Adam Pulford:

Yeah. Fingers crossed, knock on wood. Excuse me. I think they will, but in the meantime if we can’t go to Queensland and do some socially distance races and whatnot, I know that there is the DIY Tri going on. One of your sponsors is putting that on. Can you tell us more about what that may be?

Sarah Crowley:

Yeah. Canyon’s pulling together a little training block that you can get engaged with. They’ll be some online tutorial type stuff as well, and some training and things leading into what I believe to be a little event on the same day that Kona will have been on.

Adam Pulford:

Yeah, that’s right.

Sarah Crowley:

I think it’s kind of cool. I mean, if you don’t have an event it gets you back on a normal schedule with racing. Maybe it’s time to start dusting things off. I know a lot of people have still been training, but it’s hard to say, I think people probably went pretty hard early on the indoor trainer stuff. Maybe they’re losing a bit of mojo now. It’s probably a good idea, it’s another opportunity to start building into something that may tie, then, into the recommencement of a normal training schedule and season.

Sarah Crowley:

Hopefully we can look at Hawaii for next year at the same time so it could go off with have a little race, then have a little rest, then start training back in for next year. It’s just another opportunity to get involved. I think Canyon’s got some giveaways maybe, I’m not sure Adam, maybe what you’ve heard in that regard. That’s something people should [crosstalk 01:04:35] maybe-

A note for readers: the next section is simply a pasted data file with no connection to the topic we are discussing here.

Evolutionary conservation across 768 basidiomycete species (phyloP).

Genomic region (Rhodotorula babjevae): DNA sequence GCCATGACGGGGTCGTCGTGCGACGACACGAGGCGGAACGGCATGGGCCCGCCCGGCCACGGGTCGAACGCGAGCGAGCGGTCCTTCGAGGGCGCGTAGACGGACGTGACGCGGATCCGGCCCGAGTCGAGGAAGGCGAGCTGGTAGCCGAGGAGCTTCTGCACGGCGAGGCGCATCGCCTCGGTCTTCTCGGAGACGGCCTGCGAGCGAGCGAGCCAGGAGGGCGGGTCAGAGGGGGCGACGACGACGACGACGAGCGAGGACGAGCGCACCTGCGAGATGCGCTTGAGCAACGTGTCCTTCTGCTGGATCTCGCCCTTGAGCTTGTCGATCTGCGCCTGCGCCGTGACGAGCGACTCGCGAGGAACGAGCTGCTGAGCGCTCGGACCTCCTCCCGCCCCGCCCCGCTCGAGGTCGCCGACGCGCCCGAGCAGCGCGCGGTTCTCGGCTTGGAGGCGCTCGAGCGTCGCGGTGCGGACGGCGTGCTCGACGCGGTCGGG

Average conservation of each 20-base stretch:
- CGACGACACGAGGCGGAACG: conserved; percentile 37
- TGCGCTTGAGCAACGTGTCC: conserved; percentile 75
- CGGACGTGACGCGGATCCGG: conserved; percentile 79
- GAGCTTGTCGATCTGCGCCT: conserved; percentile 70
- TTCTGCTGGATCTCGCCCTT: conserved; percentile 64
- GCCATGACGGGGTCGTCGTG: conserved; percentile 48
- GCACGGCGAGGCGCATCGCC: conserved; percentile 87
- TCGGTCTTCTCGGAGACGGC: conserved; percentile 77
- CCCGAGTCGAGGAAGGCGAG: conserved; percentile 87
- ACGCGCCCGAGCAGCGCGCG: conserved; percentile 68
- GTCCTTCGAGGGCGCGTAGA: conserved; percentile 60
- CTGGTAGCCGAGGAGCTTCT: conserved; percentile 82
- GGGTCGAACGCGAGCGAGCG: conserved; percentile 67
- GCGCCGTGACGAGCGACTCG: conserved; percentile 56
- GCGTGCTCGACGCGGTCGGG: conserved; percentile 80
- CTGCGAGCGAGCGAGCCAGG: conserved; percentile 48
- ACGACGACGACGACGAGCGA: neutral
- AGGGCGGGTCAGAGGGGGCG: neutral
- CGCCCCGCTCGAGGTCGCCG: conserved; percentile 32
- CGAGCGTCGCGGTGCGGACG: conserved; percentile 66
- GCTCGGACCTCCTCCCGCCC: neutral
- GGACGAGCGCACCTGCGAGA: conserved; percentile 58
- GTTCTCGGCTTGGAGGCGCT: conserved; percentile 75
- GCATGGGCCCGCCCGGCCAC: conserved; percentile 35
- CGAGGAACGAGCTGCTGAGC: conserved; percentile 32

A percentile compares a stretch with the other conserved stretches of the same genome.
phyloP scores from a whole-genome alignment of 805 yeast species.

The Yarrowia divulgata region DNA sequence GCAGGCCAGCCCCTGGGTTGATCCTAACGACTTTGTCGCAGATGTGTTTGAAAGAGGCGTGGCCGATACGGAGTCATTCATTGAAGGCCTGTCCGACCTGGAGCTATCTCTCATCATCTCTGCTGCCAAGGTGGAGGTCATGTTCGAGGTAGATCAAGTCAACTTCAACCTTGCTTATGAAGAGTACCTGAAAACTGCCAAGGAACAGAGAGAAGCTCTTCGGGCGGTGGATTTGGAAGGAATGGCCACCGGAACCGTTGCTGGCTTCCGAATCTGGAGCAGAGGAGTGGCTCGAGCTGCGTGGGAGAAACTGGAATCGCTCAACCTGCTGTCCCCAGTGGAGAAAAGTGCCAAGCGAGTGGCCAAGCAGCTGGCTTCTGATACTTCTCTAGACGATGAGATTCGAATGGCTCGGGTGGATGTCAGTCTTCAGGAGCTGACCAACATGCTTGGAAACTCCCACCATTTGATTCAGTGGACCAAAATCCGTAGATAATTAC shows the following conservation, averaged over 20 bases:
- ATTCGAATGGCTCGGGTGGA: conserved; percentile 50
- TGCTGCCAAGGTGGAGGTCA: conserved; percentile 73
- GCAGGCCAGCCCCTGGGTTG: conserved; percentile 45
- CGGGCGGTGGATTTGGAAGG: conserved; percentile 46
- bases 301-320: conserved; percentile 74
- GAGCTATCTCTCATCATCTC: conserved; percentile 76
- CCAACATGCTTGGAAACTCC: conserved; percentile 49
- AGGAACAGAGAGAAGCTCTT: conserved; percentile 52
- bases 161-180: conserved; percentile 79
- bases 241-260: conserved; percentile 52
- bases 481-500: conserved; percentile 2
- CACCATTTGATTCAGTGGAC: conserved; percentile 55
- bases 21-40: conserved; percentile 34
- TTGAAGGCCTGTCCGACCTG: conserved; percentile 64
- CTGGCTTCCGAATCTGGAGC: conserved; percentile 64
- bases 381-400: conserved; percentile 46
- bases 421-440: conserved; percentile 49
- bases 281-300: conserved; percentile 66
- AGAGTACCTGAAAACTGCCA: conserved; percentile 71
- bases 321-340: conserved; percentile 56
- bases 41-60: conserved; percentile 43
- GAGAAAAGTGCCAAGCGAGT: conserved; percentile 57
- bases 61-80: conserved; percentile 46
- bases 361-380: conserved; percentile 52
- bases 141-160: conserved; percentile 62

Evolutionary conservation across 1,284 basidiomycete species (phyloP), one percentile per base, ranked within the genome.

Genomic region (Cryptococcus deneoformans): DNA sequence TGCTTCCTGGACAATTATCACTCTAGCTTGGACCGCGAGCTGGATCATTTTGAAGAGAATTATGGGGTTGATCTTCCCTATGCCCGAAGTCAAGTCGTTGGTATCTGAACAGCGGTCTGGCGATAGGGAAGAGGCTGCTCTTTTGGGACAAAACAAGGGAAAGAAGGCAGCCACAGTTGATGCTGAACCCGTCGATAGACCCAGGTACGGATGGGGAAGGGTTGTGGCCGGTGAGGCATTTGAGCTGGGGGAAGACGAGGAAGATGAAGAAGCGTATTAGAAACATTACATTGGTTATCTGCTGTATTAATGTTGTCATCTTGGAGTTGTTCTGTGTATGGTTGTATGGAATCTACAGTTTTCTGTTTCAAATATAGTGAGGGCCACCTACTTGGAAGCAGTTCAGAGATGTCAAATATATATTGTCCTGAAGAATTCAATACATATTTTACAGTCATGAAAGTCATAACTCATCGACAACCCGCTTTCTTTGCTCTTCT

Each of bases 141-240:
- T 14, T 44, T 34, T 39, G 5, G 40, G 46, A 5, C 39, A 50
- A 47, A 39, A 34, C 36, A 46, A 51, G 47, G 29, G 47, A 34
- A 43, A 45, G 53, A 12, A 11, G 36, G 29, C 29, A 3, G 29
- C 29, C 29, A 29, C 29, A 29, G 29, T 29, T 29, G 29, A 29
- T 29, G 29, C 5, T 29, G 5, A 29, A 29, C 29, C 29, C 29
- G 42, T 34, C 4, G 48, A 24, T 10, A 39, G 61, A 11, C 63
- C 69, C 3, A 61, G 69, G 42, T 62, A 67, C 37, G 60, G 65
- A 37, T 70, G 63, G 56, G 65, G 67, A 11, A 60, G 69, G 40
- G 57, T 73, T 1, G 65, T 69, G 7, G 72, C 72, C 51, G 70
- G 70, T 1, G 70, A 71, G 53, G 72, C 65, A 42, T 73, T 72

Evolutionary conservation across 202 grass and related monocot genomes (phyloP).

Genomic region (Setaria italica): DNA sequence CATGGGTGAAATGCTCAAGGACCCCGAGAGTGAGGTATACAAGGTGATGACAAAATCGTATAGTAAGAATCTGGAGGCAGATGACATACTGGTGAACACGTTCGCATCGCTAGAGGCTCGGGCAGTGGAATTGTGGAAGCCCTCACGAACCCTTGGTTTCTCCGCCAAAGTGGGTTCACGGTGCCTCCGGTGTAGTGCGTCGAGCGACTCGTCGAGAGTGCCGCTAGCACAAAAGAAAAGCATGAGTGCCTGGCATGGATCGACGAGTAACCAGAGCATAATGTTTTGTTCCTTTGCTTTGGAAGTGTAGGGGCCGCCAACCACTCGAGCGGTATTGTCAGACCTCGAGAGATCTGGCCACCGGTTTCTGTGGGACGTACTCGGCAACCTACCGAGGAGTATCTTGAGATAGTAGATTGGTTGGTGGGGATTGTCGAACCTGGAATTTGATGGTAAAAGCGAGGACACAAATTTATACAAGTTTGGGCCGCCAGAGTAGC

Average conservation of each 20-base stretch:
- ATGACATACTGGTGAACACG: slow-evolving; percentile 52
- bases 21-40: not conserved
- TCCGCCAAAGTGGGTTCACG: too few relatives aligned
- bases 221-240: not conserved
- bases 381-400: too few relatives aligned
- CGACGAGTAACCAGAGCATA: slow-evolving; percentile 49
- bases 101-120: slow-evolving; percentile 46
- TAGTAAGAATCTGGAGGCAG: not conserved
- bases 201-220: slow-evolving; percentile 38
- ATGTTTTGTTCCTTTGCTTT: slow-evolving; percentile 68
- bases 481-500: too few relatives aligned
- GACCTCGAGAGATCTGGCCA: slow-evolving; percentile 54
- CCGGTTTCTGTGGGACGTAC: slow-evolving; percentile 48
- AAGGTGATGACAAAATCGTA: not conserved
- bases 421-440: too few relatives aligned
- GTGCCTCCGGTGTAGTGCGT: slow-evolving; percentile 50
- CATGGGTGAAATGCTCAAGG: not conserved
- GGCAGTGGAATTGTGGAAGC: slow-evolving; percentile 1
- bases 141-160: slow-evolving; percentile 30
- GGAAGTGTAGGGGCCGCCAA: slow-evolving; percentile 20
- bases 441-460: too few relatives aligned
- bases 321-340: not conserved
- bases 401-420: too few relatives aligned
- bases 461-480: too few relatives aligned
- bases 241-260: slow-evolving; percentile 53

Adam Pulford:

Well, yeah. We might have a special guest appearing at the tail end of this episode, i.e. JB, to tell us more. I wanted to at least mention in, and we’ll get perhaps more details later.

Sarah Crowley:

Yeah.

Adam Pulford:

We’re coming up to the top of the hour. Sarah, first of all just thank you for spending so much time chatting with us and helping us learn more about you and how to train better. I have a few questions for you.

Sarah Crowley:

Okay.

Adam Pulford:

Little takeaways for our listeners that they could just apply right away to their training.

Sarah Crowley:

Okay.

Adam Pulford:

Then we’ll wrap up and carry on with our day. First question is, and we touched on this a little bit already, but for our listeners missing competition right now but it’s just not there, what can you tell them to stay focused even though they can’t scratch that itch?

Sarah Crowley:

Yeah. I think my main philosophy this year has been, I guess it may not keep you focused, but it is to actually just enjoy the training for what it is. Don’t stress. Do little things that you wouldn’t normally have the chance to do, and allow yourself to do them. I’ve been on little trips in Queensland, little drives, and we’ve done training in a different place, Stradbroke Island, Hervey Bay, whatnot, Noosa.